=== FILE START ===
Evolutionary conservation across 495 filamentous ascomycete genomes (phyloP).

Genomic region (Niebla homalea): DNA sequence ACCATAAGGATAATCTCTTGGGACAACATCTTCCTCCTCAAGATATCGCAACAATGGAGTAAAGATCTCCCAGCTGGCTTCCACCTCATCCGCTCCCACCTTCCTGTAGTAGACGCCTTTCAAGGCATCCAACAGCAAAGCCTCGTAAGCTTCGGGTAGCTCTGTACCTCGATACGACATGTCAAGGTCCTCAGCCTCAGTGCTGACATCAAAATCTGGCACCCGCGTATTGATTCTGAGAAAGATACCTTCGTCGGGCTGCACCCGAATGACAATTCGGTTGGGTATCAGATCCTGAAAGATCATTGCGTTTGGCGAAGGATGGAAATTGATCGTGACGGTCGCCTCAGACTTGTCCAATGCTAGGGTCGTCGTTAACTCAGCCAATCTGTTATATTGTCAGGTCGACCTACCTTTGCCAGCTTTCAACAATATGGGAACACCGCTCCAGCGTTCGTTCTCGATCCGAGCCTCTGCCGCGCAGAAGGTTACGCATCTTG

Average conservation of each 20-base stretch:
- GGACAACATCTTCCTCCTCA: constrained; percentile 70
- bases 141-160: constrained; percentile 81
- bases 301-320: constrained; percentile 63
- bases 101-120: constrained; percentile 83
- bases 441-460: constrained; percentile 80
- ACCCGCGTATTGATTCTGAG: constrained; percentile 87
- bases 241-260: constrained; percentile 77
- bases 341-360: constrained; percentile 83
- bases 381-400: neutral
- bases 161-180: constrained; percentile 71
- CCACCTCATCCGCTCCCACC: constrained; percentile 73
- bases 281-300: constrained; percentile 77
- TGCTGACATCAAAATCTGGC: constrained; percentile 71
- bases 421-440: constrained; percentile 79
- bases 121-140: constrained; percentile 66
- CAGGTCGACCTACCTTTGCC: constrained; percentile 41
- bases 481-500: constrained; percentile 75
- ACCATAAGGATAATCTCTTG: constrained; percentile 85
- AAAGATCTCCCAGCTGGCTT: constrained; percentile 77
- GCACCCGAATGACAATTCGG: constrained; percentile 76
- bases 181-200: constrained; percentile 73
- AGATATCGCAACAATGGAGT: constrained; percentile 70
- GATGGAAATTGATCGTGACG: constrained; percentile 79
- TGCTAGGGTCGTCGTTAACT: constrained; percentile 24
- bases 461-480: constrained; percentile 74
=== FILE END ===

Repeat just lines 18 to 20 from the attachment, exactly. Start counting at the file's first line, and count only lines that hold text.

- bases 121-140: constrained; percentile 66
- CAGGTCGACCTACCTTTGCC: constrained; percentile 41
- bases 481-500: constrained; percentile 75